Power companies in Texas and nationwide are ramping up in wind and solar-powered generation, while making progress on new technologies to ward off cyber-attacks that threaten the grid.
Texas is an ideal market for growth and mix of power sources because of its abundance of natural gas, oil, wind and sunshine, said Bill Magness, the president and CEO of the Electric Reliability Council of Texas, which manages about 90 percent of the state’s power load.
“It might be really hot, but there’s a lot of wind above us and a lot of oil below us,” Magness said Thursday at the IHS Energy CERAWeek conference in downtown Houston.
While Texas leads the way in wind production, the state and power sector are rapidly working to advance digital technologies at power plants and substations, he said.
Such software and data analytics improvements are needed to become more predictive about power needs and to keep the grid balanced. New technologies also protect the power plants and substations from cyber and physical attacks.
“We have concerns as everyone else does about cyber security,” Magness said. “There’s some extremely sophisticated hardware and software.”
Power companies and utilities aren’t the old and stodgy industries people imagine, said Chris Crane, president and CEO of Chicago-based Exelon Corp., which is building wind farms and gas-fired power plants in Texas.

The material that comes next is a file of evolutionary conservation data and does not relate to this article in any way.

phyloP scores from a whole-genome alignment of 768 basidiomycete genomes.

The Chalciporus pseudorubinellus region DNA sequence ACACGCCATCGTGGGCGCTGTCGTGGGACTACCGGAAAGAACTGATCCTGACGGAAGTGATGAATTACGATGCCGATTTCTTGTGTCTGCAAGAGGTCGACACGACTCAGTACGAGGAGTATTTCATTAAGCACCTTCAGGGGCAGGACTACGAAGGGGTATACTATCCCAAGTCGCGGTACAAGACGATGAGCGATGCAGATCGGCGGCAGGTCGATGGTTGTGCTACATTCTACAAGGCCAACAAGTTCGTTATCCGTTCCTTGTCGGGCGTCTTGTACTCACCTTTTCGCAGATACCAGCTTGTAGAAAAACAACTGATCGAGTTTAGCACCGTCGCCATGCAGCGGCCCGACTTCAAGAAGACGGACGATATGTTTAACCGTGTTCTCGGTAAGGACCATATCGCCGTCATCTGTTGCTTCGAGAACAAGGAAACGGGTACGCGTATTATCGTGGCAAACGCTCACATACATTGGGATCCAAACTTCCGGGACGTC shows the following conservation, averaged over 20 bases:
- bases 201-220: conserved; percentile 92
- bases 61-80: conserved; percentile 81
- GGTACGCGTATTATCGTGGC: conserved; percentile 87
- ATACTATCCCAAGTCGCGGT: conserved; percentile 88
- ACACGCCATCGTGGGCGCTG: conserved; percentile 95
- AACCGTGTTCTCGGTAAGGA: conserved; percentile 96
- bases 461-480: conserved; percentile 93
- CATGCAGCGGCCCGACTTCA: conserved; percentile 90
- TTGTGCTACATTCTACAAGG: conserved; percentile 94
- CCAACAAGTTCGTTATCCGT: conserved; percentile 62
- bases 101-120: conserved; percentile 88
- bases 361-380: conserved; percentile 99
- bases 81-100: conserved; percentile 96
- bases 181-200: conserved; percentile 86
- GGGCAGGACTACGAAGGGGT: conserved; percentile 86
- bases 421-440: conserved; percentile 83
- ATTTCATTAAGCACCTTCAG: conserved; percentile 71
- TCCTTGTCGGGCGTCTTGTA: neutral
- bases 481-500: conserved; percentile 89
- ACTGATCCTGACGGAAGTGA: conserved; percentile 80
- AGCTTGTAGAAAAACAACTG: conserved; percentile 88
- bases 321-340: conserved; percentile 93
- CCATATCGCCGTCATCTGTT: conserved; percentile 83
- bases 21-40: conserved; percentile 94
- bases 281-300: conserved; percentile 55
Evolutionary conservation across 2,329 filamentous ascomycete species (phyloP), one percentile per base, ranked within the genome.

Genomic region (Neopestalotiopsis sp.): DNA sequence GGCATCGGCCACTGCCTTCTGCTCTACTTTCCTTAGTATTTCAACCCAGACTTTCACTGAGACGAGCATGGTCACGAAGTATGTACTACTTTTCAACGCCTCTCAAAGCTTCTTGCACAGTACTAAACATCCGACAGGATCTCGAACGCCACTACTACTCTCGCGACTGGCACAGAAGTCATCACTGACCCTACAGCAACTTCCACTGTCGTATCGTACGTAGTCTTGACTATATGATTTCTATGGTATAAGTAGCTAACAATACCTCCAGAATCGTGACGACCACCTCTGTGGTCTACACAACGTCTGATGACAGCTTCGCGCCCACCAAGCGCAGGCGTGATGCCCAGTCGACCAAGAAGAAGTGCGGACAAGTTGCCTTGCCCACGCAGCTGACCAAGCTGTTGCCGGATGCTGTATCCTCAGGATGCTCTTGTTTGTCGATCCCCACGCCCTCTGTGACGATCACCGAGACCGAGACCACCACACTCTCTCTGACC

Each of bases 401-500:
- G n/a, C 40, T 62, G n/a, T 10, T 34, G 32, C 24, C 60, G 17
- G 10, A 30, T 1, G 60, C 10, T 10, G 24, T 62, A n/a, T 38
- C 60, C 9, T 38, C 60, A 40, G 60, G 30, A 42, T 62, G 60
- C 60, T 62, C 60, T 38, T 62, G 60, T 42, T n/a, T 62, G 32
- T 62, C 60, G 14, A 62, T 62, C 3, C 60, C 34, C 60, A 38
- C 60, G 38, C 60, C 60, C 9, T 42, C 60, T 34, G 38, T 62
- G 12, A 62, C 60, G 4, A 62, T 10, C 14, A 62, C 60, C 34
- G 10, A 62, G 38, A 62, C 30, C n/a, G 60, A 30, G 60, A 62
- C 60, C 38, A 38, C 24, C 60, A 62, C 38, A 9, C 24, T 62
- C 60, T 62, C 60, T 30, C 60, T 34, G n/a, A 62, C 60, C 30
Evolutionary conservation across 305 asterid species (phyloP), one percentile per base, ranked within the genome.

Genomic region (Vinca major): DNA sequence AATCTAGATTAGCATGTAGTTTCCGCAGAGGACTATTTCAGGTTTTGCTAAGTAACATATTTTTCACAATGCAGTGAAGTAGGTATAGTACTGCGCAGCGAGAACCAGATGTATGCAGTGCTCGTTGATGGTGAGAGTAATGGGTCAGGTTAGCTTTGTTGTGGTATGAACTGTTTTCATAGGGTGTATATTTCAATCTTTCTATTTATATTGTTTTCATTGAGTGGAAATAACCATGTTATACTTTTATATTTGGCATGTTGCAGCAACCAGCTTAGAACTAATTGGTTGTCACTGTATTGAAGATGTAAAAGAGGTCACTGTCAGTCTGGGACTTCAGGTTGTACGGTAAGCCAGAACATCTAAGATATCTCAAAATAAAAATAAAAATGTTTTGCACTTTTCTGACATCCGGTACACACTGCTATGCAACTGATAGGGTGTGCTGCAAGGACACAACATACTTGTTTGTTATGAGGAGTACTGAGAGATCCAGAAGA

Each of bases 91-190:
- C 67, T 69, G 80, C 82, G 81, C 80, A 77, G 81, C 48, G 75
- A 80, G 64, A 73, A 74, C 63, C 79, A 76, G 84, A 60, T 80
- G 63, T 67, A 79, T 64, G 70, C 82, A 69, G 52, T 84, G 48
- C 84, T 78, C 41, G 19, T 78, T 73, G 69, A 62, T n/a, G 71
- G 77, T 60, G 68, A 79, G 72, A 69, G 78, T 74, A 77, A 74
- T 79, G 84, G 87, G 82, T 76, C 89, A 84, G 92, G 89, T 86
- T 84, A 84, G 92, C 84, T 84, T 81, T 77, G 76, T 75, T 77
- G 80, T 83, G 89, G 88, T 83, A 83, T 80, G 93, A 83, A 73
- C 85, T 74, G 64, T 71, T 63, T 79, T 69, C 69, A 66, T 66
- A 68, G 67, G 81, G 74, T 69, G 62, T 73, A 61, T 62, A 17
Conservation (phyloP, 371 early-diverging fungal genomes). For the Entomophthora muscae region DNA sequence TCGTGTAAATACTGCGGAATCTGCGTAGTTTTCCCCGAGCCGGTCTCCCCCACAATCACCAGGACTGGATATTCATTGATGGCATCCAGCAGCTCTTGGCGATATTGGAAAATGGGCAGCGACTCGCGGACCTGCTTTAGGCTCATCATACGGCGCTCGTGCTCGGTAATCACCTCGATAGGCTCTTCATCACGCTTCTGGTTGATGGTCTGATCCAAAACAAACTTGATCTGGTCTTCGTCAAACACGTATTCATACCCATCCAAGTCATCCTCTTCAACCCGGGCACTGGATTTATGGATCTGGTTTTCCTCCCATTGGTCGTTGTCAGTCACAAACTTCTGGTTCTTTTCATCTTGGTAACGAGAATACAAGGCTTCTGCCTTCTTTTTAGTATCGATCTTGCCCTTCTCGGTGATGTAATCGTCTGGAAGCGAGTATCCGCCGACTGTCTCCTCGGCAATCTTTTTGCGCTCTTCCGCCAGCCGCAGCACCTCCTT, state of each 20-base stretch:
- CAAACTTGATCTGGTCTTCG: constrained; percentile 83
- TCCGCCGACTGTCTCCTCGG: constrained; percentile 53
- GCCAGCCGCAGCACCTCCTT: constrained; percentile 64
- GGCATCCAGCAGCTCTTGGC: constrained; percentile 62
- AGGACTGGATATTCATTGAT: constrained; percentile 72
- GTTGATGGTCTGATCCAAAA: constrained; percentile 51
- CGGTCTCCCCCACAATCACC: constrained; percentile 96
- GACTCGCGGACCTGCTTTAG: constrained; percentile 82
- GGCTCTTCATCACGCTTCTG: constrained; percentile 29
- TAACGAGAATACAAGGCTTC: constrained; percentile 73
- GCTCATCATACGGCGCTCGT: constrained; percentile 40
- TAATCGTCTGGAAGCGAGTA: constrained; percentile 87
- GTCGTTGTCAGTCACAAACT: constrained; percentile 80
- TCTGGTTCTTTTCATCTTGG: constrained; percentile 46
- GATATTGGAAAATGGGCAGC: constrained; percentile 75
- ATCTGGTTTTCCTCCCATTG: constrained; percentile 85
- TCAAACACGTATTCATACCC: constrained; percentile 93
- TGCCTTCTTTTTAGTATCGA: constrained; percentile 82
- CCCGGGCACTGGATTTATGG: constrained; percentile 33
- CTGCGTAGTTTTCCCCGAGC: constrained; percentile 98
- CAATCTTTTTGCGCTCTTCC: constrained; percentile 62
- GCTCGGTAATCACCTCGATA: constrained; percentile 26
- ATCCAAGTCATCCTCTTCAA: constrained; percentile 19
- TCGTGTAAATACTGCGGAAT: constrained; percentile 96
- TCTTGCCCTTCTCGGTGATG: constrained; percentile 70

The new turbines the power plants are adding are digitally sophisticated, Crane said, but more work is still being done to account for cyber-security concerns. What happens if a major attack succeeds and knocks out a lot of power in a major city, he speculated.
“Think about the civil unrest in Chicago or Baltimore or Philadelphia,” Crane said, if power is out for days or weeks. “That kind of dialogue is just starting now.”
In Texas’ deregulated power and electricity markets, the state is focusing digitally on improving the shopping environment for consumers, including weeding out companies trying to trick and trap people into bad contracts, said Texas Public Utility Commission Chairwoman Donna Nelson.
Some companies are advertising rates of 1.5 cents per kilowatt hour on the state’s “Power to Choose” website that are actually much more expensive once customers lock in.
“Those rates are too good to be true,” Nelson said. “We opened up a project to look at those rates and go after those bad actors.”
The good news, she said, is choice exists and customers can choose electricity plans that are 100 percent wind power or plans that offer free electricity overnight or on weekends.
And Texas now has more wind power than even its leaders ever expected. The state has attracted a lot of foreign investors, including Germany-based E.ON.
Patrick Woodson, the chairman E.ON wind in North America, said people believed years ago that 5,000 megawatts of wind capacity would “crater the grid” in Texas with unreliability issues.
The next wave of Texas growth is much more solar farms being built as their costs come down substantially each year, Woodson said.